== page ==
Telecom Company Settles Kickback Lawsuit — Level 3 Communications, a telecommunications and Internet service provider company with offices worldwide, including one in McLean, will pay a $12.7 million settlement in a civil lawsuit alleging that its managers accepted kickbacks to direct government contracts to specific contractors. [Patch]

Madison Wins Baseball State Championship — James Madison High School’s baseball team won the fifth state title in school history, the most for any Northern Virginia school, on Saturday (June 26) behind a dominant performance by senior James Triantos, who pitched a complete game with 12 strikeouts and gave up just one hit and one earned run to the Colgan Sharks. [WDVM]

Vienna Seeks Playwrights for Festival — “The Town of Vienna is calling all Actors and Playwrights ages 16+ in the DMV! The Vienna Playwriting Festival is looking for 6 actors and 6 short plays. Please email [email protected] for details. Submission deadline is June 30.” [Town of Vienna/Twitter]

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Morning Notes

Metro to Phase Out Diesel Buses — The Metro Board of Directors approved a plan yesterday (Thursday) to phase out buses powered by diesel and natural gas over the next two decades with the goal of having a zero-emissions fleet by 2045. The transit agency will start adding electric buses in 2023 and cease purchases of emission-producing buses by 2030, a timeline that critics argued is too slow. [The Washington Post]

Approval of West Falls Church Plan Anticipated — “The Fairfax County Planning Commission, at its scheduled meeting next week, is expected to endorse the proposed amendment to the county’s comprehensive plan that will open up the potential for a large-scale coordinated development of WMATA’s West Falls Church Metro station property and adjacent property occupied by Virginia Tech.” [Falls Church News-Press]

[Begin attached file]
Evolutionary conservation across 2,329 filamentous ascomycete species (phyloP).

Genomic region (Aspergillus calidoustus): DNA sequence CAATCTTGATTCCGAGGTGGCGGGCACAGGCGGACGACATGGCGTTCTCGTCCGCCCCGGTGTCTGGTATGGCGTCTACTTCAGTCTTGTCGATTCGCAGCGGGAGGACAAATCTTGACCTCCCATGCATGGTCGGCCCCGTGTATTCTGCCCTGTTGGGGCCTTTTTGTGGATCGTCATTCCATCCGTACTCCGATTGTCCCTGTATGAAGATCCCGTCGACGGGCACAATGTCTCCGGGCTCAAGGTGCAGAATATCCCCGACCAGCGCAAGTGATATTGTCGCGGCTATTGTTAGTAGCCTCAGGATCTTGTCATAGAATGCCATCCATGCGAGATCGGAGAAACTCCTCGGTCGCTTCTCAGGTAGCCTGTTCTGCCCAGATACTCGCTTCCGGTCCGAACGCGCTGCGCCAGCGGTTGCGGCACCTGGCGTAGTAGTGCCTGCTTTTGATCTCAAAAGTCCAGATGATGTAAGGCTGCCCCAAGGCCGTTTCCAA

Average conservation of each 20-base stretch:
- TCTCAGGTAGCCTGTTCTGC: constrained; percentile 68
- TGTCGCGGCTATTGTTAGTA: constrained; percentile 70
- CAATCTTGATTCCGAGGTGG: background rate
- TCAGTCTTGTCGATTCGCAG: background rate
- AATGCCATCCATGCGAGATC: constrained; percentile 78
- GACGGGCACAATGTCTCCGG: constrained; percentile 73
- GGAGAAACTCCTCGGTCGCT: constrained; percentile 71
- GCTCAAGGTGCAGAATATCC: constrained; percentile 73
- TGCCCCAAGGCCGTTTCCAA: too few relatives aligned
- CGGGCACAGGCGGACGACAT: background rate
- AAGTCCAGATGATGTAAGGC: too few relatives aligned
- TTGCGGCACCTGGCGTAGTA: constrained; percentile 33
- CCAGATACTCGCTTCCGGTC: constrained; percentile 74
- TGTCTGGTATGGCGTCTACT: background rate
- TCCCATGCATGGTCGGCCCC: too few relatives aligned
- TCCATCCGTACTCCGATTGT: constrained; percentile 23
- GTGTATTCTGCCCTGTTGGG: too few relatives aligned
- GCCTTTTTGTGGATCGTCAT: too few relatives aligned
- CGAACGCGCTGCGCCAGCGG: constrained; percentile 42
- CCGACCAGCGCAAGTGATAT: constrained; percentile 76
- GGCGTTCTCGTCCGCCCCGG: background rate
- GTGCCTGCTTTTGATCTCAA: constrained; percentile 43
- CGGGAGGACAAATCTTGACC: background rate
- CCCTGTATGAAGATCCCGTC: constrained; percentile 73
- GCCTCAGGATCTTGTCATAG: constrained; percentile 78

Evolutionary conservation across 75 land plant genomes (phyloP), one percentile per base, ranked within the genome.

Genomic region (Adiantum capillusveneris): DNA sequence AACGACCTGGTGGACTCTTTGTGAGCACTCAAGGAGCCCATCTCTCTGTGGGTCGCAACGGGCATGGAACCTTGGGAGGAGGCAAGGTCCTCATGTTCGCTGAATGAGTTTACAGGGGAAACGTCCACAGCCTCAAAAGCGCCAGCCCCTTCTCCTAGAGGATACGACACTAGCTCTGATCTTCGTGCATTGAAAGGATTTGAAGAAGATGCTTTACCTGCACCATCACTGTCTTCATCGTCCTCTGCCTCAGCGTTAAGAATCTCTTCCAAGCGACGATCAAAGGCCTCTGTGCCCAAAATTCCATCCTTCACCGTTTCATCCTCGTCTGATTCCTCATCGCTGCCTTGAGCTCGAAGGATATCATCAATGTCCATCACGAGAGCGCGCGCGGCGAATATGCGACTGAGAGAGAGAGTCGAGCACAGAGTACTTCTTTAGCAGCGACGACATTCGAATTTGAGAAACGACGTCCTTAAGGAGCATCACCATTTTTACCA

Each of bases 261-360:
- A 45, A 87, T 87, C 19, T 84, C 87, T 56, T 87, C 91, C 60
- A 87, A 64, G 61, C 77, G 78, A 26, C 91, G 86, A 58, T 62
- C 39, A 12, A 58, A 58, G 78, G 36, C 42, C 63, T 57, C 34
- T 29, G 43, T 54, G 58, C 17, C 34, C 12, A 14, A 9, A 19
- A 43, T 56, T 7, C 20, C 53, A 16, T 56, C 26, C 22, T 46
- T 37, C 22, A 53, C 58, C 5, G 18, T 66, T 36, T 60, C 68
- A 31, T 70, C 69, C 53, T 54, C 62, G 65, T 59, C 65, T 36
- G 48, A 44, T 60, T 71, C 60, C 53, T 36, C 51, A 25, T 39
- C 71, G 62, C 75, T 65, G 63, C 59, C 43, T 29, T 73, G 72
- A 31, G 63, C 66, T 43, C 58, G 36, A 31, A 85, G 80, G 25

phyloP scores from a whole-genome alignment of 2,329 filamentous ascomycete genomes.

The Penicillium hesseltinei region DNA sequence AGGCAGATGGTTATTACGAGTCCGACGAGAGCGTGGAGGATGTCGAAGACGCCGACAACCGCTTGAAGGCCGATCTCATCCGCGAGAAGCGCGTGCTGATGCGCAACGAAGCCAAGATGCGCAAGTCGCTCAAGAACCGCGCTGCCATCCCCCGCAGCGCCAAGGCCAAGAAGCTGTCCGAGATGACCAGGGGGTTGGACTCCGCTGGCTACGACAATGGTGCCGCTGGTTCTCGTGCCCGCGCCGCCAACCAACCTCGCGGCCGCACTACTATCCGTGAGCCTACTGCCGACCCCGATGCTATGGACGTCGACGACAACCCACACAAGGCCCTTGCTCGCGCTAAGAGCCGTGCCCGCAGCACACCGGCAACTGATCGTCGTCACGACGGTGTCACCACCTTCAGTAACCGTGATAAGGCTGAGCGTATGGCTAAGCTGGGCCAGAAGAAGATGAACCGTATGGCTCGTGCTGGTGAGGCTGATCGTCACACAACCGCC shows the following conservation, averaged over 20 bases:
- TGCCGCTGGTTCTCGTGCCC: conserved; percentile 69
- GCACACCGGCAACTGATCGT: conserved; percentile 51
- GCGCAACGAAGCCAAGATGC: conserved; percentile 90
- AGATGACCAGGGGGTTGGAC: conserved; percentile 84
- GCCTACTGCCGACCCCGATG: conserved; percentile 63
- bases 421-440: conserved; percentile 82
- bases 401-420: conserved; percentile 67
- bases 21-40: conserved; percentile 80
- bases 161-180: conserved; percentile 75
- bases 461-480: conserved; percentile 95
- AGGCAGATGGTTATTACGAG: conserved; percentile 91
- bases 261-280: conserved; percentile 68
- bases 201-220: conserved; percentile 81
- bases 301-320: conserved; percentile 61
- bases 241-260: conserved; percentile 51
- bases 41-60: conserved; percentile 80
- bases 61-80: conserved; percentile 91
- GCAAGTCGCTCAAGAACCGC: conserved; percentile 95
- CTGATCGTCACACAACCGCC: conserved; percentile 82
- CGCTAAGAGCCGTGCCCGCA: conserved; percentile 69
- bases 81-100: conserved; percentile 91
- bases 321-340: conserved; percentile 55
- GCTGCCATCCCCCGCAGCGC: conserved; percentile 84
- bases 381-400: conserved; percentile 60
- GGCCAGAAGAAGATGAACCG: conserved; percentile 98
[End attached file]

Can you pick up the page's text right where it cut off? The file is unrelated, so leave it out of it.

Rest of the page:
Mosaic District to Open Rollerskating Rink — The Mosaic District in Merrifield will hold a grand opening celebration for its new Skateland rink from 5:30 to 10 p.m. tomorrow (Saturday). The disco-themed event will feature live music from the band Groovalicious and support Pride Month with 50% of ticket sales going to FCPS Pride. [EDENS]

Madison Baseball Vies for State Title — James Madison High School’s baseball team is set to compete in the 2021 Virginia High School League Class 6 state tournament tomorrow after defeating Lake Braddock 6-0 on Tuesday (June 22). If the Warhawks win, it would be the program’s first state championship since 2015 and its fourth ever. [Sun Gazette]